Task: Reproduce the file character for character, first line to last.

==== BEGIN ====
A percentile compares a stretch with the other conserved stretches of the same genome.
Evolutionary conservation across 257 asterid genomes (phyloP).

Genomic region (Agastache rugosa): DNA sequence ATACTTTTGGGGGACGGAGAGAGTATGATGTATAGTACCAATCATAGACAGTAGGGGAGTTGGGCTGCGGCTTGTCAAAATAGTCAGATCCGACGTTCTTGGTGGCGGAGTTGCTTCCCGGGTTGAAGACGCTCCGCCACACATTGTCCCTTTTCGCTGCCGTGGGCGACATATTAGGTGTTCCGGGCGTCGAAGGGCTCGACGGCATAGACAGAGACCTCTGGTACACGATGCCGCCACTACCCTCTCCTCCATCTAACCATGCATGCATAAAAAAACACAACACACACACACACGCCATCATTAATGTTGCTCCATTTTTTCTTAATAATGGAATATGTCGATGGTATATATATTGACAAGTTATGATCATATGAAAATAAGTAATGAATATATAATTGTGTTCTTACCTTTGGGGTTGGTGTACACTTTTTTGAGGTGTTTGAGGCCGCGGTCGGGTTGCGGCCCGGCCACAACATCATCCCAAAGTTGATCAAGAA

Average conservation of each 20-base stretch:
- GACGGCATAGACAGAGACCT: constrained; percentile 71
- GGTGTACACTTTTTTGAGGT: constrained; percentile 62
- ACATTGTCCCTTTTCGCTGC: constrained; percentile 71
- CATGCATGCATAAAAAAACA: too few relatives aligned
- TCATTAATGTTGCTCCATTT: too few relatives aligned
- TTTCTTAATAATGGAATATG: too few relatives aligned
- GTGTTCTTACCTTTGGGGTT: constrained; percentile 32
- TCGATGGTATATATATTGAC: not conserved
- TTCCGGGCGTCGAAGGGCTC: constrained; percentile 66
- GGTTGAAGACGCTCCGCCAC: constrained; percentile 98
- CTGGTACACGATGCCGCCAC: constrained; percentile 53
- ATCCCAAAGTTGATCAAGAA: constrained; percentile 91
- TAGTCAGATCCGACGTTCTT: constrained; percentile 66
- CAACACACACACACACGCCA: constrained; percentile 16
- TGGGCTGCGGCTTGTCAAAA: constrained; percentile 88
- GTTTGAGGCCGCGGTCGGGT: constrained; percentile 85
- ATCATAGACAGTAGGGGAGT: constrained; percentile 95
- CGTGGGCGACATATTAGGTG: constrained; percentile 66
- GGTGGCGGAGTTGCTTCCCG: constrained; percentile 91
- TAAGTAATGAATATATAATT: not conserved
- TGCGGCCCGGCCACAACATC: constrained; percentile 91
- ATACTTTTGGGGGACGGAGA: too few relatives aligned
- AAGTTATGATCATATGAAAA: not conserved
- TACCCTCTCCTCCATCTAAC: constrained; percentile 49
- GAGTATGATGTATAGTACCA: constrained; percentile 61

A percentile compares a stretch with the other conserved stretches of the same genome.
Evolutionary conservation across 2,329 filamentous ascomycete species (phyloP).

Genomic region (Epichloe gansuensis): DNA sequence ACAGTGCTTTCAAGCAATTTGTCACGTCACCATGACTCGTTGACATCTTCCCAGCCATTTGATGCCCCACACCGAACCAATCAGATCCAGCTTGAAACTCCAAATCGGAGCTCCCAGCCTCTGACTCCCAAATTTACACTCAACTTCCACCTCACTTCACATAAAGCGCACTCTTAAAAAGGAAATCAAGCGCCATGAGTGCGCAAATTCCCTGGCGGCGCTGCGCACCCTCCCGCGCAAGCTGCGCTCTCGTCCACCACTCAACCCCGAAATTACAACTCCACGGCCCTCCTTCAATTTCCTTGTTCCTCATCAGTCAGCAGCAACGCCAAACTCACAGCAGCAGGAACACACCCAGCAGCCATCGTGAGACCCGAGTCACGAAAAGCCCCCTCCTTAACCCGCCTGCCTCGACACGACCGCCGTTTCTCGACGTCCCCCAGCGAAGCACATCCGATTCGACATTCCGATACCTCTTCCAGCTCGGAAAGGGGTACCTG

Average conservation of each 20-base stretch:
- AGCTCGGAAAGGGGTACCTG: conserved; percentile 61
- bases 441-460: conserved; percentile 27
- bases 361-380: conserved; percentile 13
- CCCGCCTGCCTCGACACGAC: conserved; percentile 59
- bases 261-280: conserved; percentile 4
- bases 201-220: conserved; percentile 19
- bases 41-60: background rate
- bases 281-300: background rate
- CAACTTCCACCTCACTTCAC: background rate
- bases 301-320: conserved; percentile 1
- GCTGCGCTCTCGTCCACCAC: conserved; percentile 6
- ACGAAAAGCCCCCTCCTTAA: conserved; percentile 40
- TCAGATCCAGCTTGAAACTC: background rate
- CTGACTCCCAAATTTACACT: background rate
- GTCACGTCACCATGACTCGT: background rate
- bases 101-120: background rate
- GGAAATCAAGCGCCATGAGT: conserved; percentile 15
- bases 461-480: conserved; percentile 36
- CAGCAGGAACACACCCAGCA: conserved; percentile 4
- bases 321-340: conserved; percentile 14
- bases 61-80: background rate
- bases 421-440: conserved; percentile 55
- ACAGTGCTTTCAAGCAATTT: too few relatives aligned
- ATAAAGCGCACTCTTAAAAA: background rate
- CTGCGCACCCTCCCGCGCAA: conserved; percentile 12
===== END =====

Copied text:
A percentile compares a stretch with the other conserved stretches of the same genome.
Evolutionary conservation across 257 asterid genomes (phyloP).

Genomic region (Agastache rugosa): DNA sequence ATACTTTTGGGGGACGGAGAGAGTATGATGTATAGTACCAATCATAGACAGTAGGGGAGTTGGGCTGCGGCTTGTCAAAATAGTCAGATCCGACGTTCTTGGTGGCGGAGTTGCTTCCCGGGTTGAAGACGCTCCGCCACACATTGTCCCTTTTCGCTGCCGTGGGCGACATATTAGGTGTTCCGGGCGTCGAAGGGCTCGACGGCATAGACAGAGACCTCTGGTACACGATGCCGCCACTACCCTCTCCTCCATCTAACCATGCATGCATAAAAAAACACAACACACACACACACGCCATCATTAATGTTGCTCCATTTTTTCTTAATAATGGAATATGTCGATGGTATATATATTGACAAGTTATGATCATATGAAAATAAGTAATGAATATATAATTGTGTTCTTACCTTTGGGGTTGGTGTACACTTTTTTGAGGTGTTTGAGGCCGCGGTCGGGTTGCGGCCCGGCCACAACATCATCCCAAAGTTGATCAAGAA

Average conservation of each 20-base stretch:
- GACGGCATAGACAGAGACCT: constrained; percentile 71
- GGTGTACACTTTTTTGAGGT: constrained; percentile 62
- ACATTGTCCCTTTTCGCTGC: constrained; percentile 71
- CATGCATGCATAAAAAAACA: too few relatives aligned
- TCATTAATGTTGCTCCATTT: too few relatives aligned
- TTTCTTAATAATGGAATATG: too few relatives aligned
- GTGTTCTTACCTTTGGGGTT: constrained; percentile 32
- TCGATGGTATATATATTGAC: not conserved
- TTCCGGGCGTCGAAGGGCTC: constrained; percentile 66
- GGTTGAAGACGCTCCGCCAC: constrained; percentile 98
- CTGGTACACGATGCCGCCAC: constrained; percentile 53
- ATCCCAAAGTTGATCAAGAA: constrained; percentile 91
- TAGTCAGATCCGACGTTCTT: constrained; percentile 66
- CAACACACACACACACGCCA: constrained; percentile 16
- TGGGCTGCGGCTTGTCAAAA: constrained; percentile 88
- GTTTGAGGCCGCGGTCGGGT: constrained; percentile 85
- ATCATAGACAGTAGGGGAGT: constrained; percentile 95
- CGTGGGCGACATATTAGGTG: constrained; percentile 66
- GGTGGCGGAGTTGCTTCCCG: constrained; percentile 91
- TAAGTAATGAATATATAATT: not conserved
- TGCGGCCCGGCCACAACATC: constrained; percentile 91
- ATACTTTTGGGGGACGGAGA: too few relatives aligned
- AAGTTATGATCATATGAAAA: not conserved
- TACCCTCTCCTCCATCTAAC: constrained; percentile 49
- GAGTATGATGTATAGTACCA: constrained; percentile 61

A percentile compares a stretch with the other conserved stretches of the same genome.
Evolutionary conservation across 2,329 filamentous ascomycete species (phyloP).

Genomic region (Epichloe gansuensis): DNA sequence ACAGTGCTTTCAAGCAATTTGTCACGTCACCATGACTCGTTGACATCTTCCCAGCCATTTGATGCCCCACACCGAACCAATCAGATCCAGCTTGAAACTCCAAATCGGAGCTCCCAGCCTCTGACTCCCAAATTTACACTCAACTTCCACCTCACTTCACATAAAGCGCACTCTTAAAAAGGAAATCAAGCGCCATGAGTGCGCAAATTCCCTGGCGGCGCTGCGCACCCTCCCGCGCAAGCTGCGCTCTCGTCCACCACTCAACCCCGAAATTACAACTCCACGGCCCTCCTTCAATTTCCTTGTTCCTCATCAGTCAGCAGCAACGCCAAACTCACAGCAGCAGGAACACACCCAGCAGCCATCGTGAGACCCGAGTCACGAAAAGCCCCCTCCTTAACCCGCCTGCCTCGACACGACCGCCGTTTCTCGACGTCCCCCAGCGAAGCACATCCGATTCGACATTCCGATACCTCTTCCAGCTCGGAAAGGGGTACCTG

Average conservation of each 20-base stretch:
- AGCTCGGAAAGGGGTACCTG: conserved; percentile 61
- bases 441-460: conserved; percentile 27
- bases 361-380: conserved; percentile 13
- CCCGCCTGCCTCGACACGAC: conserved; percentile 59
- bases 261-280: conserved; percentile 4
- bases 201-220: conserved; percentile 19
- bases 41-60: background rate
- bases 281-300: background rate
- CAACTTCCACCTCACTTCAC: background rate
- bases 301-320: conserved; percentile 1
- GCTGCGCTCTCGTCCACCAC: conserved; percentile 6
- ACGAAAAGCCCCCTCCTTAA: conserved; percentile 40
- TCAGATCCAGCTTGAAACTC: background rate
- CTGACTCCCAAATTTACACT: background rate
- GTCACGTCACCATGACTCGT: background rate
- bases 101-120: background rate
- GGAAATCAAGCGCCATGAGT: conserved; percentile 15
- bases 461-480: conserved; percentile 36
- CAGCAGGAACACACCCAGCA: conserved; percentile 4
- bases 321-340: conserved; percentile 14
- bases 61-80: background rate
- bases 421-440: conserved; percentile 55
- ACAGTGCTTTCAAGCAATTT: too few relatives aligned
- ATAAAGCGCACTCTTAAAAA: background rate
- CTGCGCACCCTCCCGCGCAA: conserved; percentile 12